By Min Park and Maggie Winters
News Reporters

The South debate team remains one of South’s most successful teams as it is recognized and awarded in both local and national debate circuits. For the debaters on the team, this success remains attributed to debate’s unique and supportive spirit.

One of the team’s captains, senior Kayla Chang, says that the debate team feels pride in being a Newton South team because the school’s name holds weight in competitions.

“In the local circuit, we basically have the biggest speech and debate team, so we are very proud to be Newton South,” Chang said.

Adding on, team member and junior Hannah Phan states that stating yourself as a “South debater” helps intimidate competitors because South debate remains so well known.

“When we identify ourselves as the Newton South debate team, that is pretty much how we incite fear to our competitors during tournaments,” Phan said.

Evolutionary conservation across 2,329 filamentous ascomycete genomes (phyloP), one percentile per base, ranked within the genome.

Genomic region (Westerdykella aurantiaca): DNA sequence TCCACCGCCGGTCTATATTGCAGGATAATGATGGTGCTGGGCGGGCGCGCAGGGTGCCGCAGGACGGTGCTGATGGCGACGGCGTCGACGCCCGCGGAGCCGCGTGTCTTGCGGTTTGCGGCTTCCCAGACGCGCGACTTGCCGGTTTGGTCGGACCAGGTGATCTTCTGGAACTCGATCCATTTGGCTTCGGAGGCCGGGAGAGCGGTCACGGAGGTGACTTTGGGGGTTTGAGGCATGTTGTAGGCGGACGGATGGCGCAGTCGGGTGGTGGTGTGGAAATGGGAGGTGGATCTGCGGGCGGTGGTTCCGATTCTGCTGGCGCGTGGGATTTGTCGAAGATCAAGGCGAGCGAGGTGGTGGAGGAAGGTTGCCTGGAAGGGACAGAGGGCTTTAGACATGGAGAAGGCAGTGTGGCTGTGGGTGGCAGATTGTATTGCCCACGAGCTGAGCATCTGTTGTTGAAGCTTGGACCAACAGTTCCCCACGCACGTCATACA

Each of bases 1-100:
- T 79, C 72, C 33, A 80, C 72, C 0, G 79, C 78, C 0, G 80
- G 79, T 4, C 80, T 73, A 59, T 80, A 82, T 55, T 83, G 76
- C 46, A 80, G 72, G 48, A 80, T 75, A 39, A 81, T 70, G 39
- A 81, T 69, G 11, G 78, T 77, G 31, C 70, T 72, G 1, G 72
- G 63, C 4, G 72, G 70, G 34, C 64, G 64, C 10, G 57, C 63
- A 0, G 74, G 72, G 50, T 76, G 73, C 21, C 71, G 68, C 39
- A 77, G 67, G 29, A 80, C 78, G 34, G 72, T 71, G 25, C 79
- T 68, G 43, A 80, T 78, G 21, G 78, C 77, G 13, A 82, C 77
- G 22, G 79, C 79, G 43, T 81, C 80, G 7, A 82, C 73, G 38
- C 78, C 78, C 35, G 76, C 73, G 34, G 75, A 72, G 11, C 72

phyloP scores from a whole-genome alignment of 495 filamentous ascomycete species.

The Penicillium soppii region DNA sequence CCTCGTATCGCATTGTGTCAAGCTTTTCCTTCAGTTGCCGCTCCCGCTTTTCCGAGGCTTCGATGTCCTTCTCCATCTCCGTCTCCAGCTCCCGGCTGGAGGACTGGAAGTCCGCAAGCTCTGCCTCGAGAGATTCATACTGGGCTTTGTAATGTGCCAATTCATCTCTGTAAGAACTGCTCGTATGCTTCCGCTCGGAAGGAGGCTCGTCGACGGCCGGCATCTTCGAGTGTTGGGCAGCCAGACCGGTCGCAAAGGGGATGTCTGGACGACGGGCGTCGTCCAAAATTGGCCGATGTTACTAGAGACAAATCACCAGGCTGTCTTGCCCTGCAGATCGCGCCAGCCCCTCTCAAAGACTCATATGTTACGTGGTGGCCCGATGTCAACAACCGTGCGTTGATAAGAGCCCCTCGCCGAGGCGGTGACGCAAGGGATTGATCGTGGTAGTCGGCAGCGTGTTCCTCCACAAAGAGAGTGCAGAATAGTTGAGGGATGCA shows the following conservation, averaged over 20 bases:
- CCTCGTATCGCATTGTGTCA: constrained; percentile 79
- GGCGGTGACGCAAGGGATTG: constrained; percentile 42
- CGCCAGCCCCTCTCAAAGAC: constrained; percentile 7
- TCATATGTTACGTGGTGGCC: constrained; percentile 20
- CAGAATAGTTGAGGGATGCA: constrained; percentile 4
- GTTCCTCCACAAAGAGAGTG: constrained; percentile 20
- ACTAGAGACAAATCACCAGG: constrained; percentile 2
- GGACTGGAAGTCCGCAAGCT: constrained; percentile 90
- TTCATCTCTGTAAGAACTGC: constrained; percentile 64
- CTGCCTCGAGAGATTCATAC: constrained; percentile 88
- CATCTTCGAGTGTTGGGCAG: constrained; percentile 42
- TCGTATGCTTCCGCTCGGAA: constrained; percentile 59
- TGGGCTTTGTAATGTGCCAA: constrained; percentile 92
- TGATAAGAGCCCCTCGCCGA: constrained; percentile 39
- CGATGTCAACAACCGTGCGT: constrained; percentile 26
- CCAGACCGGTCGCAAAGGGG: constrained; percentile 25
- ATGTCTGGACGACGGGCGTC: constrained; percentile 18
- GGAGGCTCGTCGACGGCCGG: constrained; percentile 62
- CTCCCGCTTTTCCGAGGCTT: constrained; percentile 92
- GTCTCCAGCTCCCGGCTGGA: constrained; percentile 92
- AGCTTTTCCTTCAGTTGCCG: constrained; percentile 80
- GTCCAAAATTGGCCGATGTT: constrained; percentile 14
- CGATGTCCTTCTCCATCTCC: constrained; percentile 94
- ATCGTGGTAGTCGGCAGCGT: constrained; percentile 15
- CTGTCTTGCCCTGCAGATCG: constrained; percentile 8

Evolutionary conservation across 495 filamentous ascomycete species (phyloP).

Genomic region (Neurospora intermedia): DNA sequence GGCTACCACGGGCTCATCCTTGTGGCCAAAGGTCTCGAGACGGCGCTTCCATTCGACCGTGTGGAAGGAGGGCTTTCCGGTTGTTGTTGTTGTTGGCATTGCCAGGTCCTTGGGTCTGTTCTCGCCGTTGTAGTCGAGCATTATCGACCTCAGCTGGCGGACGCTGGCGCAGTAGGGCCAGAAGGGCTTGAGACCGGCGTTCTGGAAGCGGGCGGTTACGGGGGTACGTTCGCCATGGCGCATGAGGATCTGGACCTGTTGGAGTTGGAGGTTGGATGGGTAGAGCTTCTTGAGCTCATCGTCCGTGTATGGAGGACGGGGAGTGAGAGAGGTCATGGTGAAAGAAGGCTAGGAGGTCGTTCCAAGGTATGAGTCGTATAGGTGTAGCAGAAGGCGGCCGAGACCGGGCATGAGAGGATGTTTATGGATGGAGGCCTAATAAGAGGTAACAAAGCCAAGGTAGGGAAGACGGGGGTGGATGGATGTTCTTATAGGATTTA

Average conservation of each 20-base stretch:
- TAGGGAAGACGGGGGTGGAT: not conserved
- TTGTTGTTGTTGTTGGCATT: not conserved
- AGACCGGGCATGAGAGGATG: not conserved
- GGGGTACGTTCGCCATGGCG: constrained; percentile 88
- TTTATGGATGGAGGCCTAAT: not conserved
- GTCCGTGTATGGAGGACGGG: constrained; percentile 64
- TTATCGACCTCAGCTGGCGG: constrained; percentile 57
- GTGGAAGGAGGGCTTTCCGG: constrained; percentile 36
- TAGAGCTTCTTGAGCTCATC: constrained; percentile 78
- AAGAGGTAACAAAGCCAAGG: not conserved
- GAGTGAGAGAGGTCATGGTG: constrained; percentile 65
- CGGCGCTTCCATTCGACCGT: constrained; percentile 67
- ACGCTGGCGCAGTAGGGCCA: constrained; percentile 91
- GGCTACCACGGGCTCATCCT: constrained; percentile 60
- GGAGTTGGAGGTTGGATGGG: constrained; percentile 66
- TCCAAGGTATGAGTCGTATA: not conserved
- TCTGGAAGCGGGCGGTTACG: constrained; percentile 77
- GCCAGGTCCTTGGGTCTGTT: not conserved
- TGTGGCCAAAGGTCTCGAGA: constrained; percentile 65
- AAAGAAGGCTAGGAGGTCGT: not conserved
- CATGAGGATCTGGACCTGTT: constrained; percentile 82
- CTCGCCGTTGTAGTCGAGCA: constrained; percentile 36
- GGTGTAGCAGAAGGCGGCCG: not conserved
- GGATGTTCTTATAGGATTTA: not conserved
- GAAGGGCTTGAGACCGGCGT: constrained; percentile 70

This ingrained pride and team camaraderie, Chang says, comes from the large amount of time the team spends together, which innately fosters friendships.

Chang says that the team on average meets about 3 to 4 times a week, however, the junior and senior members meet almost everyday, thus forcing the team to bond.

“When you spend that much time around people, it either becomes a really unhealthy environment or a really supportive environment. The fact that we are all friendly to each other is really important especially because debate is really stressful,” Chang said.

Phan also describes how the debate team requires extensive outside of school work and attributes her teammates’ support as the reason she has been able to complete all the work and research.

“Our words of encouragements really help me get through different things especially if I feel like my research or my tournament is not going well,” Phan said.

Speech and Debate team advisor Lisa Honeyman also says that having supportive teammates makes it easier for team members to develop their skills and reach their competitive goals.

“Those are important aspects of being part of a team. The skills learned in speech or debate are critical skills in almost all professions and areas of life. Practicing and sharing those skills with like-minded people creates friendships, spirit and personal growth that goes far beyond the short-term rush of winning competitions,” Honeyman said.